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25 February, 2021

Solid-state enclosure cooling is `world’s first`

16 May, 2008

At the recent Hannover Fair, Rittal unveiled a solid-state cooling system for small enclosures which, it claims, is the first of its type in the world. The compact thermoelectric coolers are based on the Peltier effect, by which electrical currents are converted directly to produce heating or cooling without needing compressors.

Rittal thermoelectric coolers

The coolers (above) are said to have an efficiency that is twice that of conventional cooling systems with a similar cooling capacity of 100W. Rittal says that the devices will cut energy costs by 60%. They offer a COP (coefficient of performance) of better than 1, weigh less than 3kg, and measure just 125 x 155 x 400mm. There are two versions: one for 24V DC supplies; the other for 94–264V, 50/60Hz, AC supplies.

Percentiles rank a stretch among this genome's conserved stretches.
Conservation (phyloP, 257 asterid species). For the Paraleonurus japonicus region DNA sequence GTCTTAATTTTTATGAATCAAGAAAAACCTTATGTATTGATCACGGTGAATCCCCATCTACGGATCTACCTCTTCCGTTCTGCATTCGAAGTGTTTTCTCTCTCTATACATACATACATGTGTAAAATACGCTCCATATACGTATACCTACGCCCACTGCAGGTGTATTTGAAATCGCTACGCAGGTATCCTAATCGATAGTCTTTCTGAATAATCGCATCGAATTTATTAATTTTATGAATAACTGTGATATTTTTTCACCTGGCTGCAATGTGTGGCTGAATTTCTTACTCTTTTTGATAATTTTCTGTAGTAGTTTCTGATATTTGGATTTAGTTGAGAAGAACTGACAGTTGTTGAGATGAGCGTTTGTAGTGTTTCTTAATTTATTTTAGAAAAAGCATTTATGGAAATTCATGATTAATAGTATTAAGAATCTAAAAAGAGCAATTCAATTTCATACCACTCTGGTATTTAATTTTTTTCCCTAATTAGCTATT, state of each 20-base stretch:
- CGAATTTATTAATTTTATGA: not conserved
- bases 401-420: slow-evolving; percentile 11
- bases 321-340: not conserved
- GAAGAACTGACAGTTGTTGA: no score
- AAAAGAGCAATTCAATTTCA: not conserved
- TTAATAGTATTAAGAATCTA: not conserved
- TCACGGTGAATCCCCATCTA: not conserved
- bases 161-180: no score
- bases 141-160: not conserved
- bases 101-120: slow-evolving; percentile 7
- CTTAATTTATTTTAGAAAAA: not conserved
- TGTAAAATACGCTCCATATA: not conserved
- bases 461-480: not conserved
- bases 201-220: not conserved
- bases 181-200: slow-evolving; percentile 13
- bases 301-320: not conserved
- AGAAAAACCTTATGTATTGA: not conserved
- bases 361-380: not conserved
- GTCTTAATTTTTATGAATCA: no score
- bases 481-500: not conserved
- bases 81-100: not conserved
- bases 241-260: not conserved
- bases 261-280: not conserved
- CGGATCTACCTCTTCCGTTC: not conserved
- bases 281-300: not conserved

An efficient PWM (pulse width modulation) control system and a soft-start function are used to maintain temperatures in the cooled enclosure. An innovative air routing system is said to ensure an optimum air flow to the Peltier elements, while any overheating is detected and indicated. The maintenance-free coolers can be mounted inside or outside a panel, in horizontal or vertical orientations.

The thermoelectric coolers are designed to cool small enclosures. Rittal is using them to round off the lower power range of its TopTherm enclosure cooling series.

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